Both Blue Ray and HD-DVD have a lot going against them. Both formats are brand new to the consumer market. In quick summary, most people are going to wait 3-5 years before adopting either of these formats, if they take off. Buying one today means either you've got a lot of money to burn ( [mailto] please), or you're easily influenced by marketing.

    Let's look at the history [] of DVD's:

    • DVD's were first starting to be sold in early 1997.
    • By 1999, DVD players were around $300 each. DVD sales were tiny compared to VHS.
    • DVD's and players increased on popularity by 2001, aided by the PlayStation 2 having a DVD-player built into it (at the time, a PS2 wasn't much more money than a sole DVD player). The format was being adopted rapidly by this point.
    • By 2002-2003, DVD's finally had surpassed VHS sales, 5-6 years after they first came out.
    • Now, in late 2006, it's tough to find a home that doesn't own a DVD player. Also:
      • You can buy DVD movies everywhere.
      • You can rent DVD movies everywhere (Netflix, BlockBuster, etc)
      • There are tens of thousands of titles available for DVD, including a vast array of Movies (previously available on VHS), and TV shows (many never available before on VHS).
      • DVD players can be bought for $50 or less. Almost all computers have one built in.
      • DVD movies can be had for $2 - $20. Some series and combo's cost more, obviously.

    Other notable mentions during this time period:

    • VHS degraded over time. DVD's don't (when stored right).
    • VHS has a much worse picture quality than DVD did.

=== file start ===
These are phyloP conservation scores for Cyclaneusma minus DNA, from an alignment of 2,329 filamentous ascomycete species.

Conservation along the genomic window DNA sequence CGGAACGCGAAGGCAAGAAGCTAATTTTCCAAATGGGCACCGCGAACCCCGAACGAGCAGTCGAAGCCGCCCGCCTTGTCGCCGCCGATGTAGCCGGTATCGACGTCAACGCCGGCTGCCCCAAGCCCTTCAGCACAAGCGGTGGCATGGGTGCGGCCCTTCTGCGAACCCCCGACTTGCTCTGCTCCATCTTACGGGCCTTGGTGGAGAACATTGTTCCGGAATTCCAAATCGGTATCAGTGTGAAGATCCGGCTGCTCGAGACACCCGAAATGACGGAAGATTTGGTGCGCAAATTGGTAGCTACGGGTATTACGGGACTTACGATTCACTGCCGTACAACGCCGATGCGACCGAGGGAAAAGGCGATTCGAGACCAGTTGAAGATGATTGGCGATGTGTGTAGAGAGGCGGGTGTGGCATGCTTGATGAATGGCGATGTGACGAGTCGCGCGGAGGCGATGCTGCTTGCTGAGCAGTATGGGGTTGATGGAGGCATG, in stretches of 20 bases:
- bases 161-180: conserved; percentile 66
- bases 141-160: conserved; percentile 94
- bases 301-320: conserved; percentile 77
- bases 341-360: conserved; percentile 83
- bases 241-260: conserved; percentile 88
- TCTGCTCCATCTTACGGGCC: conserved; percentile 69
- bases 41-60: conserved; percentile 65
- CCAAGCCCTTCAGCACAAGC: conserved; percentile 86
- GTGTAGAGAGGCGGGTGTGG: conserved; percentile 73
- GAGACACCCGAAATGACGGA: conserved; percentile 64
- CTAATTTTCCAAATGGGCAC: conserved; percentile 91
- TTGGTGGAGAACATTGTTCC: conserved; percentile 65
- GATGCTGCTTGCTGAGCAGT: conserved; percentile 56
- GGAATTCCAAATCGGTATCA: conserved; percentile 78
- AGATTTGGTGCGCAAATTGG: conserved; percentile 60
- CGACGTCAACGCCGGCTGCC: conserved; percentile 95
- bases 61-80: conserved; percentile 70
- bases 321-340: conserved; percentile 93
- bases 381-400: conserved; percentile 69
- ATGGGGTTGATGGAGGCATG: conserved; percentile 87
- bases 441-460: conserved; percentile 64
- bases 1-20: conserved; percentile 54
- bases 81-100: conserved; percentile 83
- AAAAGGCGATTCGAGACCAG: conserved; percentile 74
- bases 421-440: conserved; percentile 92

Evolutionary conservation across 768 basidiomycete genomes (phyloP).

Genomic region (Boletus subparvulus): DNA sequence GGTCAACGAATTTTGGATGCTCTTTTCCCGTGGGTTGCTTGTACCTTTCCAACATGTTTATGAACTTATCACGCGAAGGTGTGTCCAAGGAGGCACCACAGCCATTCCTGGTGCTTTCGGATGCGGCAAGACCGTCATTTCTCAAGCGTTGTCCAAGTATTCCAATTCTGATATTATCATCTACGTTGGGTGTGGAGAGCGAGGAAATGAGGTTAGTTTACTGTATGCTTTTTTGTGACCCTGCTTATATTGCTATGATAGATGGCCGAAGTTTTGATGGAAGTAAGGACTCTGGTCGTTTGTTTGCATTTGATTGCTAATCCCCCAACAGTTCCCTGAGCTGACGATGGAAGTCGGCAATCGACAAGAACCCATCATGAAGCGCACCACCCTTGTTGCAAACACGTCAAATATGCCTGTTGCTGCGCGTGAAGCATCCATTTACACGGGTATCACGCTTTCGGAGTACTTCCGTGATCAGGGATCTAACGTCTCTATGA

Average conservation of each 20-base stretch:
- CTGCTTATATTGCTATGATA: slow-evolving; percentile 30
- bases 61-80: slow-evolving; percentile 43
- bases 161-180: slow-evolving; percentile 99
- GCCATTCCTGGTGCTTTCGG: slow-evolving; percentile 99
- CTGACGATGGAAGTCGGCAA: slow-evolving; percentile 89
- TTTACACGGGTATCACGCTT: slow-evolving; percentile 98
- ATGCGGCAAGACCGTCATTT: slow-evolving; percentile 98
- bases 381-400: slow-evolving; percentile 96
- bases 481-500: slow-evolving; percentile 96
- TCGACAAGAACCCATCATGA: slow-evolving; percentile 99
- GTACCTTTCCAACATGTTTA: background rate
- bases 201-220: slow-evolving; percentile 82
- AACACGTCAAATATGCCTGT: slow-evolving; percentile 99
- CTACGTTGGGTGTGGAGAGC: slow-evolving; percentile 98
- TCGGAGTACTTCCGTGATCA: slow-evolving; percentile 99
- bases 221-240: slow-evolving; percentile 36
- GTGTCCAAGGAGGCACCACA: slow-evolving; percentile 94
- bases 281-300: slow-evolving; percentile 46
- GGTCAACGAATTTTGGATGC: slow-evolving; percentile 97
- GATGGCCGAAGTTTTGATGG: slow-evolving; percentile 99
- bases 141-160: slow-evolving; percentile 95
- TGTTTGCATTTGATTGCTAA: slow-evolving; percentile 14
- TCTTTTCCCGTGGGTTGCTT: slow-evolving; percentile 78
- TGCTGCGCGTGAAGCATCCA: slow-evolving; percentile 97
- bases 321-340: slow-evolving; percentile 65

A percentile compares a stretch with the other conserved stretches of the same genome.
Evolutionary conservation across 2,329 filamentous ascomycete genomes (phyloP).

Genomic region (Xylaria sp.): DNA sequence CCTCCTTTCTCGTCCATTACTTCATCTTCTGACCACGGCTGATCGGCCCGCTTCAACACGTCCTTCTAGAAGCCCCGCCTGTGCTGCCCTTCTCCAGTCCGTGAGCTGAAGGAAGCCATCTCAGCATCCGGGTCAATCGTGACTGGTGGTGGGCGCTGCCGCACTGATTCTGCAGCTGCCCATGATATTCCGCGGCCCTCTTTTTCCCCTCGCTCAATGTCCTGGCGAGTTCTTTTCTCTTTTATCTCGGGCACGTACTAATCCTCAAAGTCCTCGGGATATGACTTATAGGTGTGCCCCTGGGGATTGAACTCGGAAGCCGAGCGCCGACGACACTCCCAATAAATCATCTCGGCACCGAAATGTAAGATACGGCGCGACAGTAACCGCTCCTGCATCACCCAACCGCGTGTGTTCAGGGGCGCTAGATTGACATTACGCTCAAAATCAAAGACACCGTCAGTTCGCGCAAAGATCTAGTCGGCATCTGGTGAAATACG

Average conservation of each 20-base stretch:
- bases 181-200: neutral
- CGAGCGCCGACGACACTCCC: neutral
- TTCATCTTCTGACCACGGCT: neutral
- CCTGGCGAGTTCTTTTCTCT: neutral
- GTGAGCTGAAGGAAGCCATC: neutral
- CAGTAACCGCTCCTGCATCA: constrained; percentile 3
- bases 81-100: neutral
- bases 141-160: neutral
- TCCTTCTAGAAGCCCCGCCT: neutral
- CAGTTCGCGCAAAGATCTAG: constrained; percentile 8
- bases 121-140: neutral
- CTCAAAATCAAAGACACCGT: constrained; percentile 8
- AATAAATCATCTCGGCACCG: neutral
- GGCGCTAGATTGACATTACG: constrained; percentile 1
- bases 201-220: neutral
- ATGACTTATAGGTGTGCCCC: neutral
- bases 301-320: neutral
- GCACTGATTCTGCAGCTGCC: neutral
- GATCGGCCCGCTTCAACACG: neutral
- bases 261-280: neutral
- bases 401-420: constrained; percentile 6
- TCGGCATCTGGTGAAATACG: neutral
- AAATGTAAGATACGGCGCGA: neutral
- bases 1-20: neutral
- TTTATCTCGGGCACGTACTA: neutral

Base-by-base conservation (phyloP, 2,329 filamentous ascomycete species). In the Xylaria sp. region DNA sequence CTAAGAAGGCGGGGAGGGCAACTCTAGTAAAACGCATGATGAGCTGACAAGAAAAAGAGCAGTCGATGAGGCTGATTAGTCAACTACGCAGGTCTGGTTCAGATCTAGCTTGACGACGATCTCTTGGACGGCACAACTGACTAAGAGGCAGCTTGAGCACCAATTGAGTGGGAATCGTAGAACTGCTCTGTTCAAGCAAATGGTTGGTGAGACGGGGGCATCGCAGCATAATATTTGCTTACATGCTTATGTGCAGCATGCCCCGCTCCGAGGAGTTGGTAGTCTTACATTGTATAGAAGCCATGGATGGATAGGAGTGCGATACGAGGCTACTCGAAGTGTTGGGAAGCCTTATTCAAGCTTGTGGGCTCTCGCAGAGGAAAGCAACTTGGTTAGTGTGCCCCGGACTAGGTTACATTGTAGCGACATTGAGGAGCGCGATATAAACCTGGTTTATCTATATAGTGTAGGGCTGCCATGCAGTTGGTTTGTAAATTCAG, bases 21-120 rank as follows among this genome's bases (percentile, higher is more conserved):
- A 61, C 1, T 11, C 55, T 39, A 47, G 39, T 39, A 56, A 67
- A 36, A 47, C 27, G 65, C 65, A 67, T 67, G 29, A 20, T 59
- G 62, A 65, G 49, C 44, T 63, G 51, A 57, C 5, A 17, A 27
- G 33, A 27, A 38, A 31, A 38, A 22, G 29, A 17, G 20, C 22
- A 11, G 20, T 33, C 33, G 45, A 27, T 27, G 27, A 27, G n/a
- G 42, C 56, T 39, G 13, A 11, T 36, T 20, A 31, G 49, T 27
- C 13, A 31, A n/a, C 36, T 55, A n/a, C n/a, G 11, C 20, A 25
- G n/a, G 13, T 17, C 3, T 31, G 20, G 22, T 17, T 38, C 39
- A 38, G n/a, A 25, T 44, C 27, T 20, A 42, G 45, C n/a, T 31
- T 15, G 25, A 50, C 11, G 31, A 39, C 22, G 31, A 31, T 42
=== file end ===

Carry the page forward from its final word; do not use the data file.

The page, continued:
• Nearly everyone already owned a TV which would benefit from upgrading from VHS to DVD.
    • DVD's sounded much better. Some people bought high-end stereo systems, but most still use the speakers in their TV.

    This took from 1997 to 2006 to accomplish. It's almost a ten-year old format. To say either Blue Ray or HD-DVD will take off in a short period of time (1-2 years) is blasphemy. It'll take at least 3, but probably around 5 years, before either format becomes mainstream. IF either format survives, that is.

    Things going against Blue Ray & HD-DVD:

    • Extremely limited selection of titles. Think hundreds of them (if not only a hundred), vs. tens of thousands for DVD.
    • No rental outlets carry them yet.
    • Movie Players cost much more money than DVD players. $500+ if you buy a PS3, or Xbox 360 Core w/HD-DVD add-on.
    • These movies are priced more. The cheapest I've seen are around $25 each.
    • Most people don't own a TV that will benefit from the higher resolution of these types of media.
      • ...unlike upgrading from VHS to DVD, where everyone experienced an increase in picture quality.
    • High-end audio equipment is needed for many to take advantage of the new features to these discs. Again, most people don't have this.